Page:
Hundreds more commercial airline pilots will be trained to carry guns in the cockpit by Sept. 30 as the federal government committed $8 million to train them, the Transportation Security Administration said Thursday.

The first 44 pilots allowed to carry guns were sworn in as federal flight deck officers on Saturday after a week of classes, drills and testing at a federal law enforcement facility in Glynco, Ga.

"We see this as a positive step for hardening the target and preventing a repeat occurrence of the 9/11 tragedy," said Capt. Steve Luckey, a retired pilot who chairs the Air Line Pilots Association's national security committee.

The first class of pilots was nominated by their unions and selected by the TSA. Future trainees will apply online, said Robert Johnson, spokesman for the Transportation Security Administration, which runs the training.

Lawmakers last year overrode the Bush administration's objections to allowing pilots to carry weapons on the flight deck because of fears it would be dangerous and distracting. The airlines also opposed weapons on the flight deck for the same reasons.

Pilots were concerned the Bush administration would try to limit the program because of its earlier objections. Last week in Georgia they said they were happy with the initial training, which will be modified as the TSA learns more about what works and what doesn't.

"We're very pleased with what's going on down here," Luckey said last week.

The next class is scheduled for midsummer, though the TSA doesn't know yet how large it will be. According to one estimate, about a third of the 100,000 pilots in the United States will volunteer to carry guns and complete the training in the next five years.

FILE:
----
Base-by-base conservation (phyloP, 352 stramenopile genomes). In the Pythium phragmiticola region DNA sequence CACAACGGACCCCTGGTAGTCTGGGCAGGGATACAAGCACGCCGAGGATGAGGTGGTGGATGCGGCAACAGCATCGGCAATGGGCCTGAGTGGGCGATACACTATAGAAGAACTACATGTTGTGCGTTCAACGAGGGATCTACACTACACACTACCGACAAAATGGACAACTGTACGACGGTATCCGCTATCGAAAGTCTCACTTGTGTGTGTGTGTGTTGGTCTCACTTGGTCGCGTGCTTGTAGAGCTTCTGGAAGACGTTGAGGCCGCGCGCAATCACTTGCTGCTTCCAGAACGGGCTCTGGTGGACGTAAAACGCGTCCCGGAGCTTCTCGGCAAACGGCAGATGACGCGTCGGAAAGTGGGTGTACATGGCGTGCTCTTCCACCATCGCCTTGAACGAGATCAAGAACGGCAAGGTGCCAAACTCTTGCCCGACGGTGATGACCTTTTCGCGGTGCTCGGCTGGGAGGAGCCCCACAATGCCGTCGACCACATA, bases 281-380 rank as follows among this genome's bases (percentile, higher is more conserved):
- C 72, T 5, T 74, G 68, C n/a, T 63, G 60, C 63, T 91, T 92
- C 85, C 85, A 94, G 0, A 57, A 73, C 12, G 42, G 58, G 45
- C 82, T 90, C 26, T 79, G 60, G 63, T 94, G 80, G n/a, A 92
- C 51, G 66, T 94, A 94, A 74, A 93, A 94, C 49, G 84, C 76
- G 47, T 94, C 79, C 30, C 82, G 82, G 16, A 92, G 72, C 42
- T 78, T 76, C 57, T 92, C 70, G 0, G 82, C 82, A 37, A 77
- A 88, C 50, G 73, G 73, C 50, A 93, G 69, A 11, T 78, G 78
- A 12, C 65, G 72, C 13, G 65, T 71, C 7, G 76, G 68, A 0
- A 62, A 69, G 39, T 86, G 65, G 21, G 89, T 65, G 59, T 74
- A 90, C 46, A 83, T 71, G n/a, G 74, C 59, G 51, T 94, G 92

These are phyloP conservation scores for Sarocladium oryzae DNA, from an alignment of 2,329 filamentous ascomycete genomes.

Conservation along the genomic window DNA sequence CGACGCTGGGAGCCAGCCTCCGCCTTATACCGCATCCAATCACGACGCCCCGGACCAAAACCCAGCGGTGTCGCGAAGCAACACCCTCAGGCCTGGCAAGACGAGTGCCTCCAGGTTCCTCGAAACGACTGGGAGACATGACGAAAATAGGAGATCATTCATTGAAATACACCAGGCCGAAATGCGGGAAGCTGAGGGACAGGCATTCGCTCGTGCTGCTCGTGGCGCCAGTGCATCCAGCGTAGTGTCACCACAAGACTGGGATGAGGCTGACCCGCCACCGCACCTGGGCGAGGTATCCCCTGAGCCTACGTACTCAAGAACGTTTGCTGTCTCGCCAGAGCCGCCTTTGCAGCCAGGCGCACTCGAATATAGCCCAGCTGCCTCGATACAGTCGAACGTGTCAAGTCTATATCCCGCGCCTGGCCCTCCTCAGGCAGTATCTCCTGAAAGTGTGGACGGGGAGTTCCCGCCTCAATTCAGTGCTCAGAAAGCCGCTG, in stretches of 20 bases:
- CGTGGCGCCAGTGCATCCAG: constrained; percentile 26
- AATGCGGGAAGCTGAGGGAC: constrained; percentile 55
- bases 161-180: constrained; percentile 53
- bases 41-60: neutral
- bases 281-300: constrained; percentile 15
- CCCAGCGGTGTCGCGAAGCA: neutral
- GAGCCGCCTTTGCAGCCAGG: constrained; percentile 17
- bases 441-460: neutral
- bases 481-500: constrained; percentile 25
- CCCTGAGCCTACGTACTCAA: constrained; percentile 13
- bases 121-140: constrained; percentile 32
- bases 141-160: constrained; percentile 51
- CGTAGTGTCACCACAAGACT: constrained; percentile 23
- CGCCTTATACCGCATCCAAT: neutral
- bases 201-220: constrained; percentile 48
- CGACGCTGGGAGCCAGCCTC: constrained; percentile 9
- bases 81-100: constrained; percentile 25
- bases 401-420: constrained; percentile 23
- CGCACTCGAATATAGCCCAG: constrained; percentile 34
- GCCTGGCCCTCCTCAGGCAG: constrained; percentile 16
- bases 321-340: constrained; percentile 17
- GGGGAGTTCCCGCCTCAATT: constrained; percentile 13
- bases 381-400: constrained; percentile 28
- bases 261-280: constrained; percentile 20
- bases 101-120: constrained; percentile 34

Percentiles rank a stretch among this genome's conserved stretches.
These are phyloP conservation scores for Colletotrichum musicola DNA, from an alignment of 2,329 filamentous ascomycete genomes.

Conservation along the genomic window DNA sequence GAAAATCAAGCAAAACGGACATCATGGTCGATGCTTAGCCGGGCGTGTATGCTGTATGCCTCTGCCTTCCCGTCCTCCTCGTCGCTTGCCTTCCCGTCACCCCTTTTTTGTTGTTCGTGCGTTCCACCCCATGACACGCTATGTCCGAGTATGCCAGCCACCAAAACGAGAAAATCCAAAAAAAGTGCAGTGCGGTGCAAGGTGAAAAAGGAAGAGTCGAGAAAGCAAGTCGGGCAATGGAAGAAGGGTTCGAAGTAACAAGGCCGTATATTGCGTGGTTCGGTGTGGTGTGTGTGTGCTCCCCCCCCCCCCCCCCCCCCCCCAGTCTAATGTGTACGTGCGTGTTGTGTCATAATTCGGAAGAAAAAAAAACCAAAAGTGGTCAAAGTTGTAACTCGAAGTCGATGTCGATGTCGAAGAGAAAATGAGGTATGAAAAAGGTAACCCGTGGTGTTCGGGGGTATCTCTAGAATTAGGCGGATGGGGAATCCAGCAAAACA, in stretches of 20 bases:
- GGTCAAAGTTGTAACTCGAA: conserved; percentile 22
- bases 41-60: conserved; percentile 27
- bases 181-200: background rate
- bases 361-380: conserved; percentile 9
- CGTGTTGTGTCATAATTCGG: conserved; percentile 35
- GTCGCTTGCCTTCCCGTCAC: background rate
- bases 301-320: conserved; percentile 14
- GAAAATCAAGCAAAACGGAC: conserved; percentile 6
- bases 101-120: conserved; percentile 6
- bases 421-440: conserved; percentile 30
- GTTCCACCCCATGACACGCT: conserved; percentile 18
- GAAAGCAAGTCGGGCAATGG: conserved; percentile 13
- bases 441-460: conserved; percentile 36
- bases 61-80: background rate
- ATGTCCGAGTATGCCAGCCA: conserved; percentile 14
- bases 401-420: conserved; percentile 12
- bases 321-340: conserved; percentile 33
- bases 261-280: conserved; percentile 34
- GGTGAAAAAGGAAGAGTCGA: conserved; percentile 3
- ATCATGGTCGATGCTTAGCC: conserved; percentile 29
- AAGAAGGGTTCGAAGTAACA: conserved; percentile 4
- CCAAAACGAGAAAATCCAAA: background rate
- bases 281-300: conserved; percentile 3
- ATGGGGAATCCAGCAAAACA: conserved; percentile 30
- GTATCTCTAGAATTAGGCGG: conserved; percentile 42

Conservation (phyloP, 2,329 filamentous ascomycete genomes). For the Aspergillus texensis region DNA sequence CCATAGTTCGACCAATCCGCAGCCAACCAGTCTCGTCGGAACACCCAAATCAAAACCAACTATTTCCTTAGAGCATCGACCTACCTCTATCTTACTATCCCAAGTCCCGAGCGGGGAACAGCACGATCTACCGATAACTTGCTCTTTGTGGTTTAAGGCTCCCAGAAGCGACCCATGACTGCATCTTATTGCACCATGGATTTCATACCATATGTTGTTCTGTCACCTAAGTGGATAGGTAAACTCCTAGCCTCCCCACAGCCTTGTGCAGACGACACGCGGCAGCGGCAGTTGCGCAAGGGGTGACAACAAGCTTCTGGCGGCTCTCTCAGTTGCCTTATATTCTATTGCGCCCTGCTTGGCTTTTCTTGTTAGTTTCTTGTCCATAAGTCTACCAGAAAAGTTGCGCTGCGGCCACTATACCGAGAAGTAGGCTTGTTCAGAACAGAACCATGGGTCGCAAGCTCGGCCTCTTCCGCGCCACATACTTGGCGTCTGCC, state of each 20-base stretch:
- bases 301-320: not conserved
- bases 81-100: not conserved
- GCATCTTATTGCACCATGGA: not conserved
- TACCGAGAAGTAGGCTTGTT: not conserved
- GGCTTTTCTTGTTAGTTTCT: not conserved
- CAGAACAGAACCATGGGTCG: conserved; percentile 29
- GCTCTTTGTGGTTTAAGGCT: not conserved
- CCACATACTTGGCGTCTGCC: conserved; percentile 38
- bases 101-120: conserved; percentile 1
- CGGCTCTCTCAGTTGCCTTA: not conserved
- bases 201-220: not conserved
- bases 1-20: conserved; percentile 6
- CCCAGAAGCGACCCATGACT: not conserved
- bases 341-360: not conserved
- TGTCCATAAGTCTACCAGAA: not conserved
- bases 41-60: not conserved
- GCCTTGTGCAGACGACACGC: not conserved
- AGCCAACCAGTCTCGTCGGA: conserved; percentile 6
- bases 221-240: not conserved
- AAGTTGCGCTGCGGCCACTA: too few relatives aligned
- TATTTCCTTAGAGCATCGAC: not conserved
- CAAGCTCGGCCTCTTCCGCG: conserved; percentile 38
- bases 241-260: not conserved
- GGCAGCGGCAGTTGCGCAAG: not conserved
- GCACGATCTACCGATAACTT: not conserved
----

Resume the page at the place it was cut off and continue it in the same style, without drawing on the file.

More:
Some pilots are likely to be trained at a federal law enforcement training center in Artesia, N.M., as well as the facility in Georgia.

Training a single pilot costs $6,200, but there are likely to be new expenses for equipment and training aids, said Johnson. The course itself is unlikely to change much, he said.

The agency determined that it could spend $8 million on the program between now and Sept. 30 after analyzing the budget approved by Congress in January, Johnson said. TSA asked for $25 million to train pilots next year.

Airlines learned on Sunday if any of their pilots were sworn in to carry weapons. The pilots trained on their own time, and didn't have to tell their employer because failing could have adversely affected their jobs. Four pilots didn't complete the course for undisclosed reasons.

Pilots could fail to graduate from the course for reasons such as an inability to finish the rigorous training or failing psychological tests that indicate whether he or she would be able to kill another person.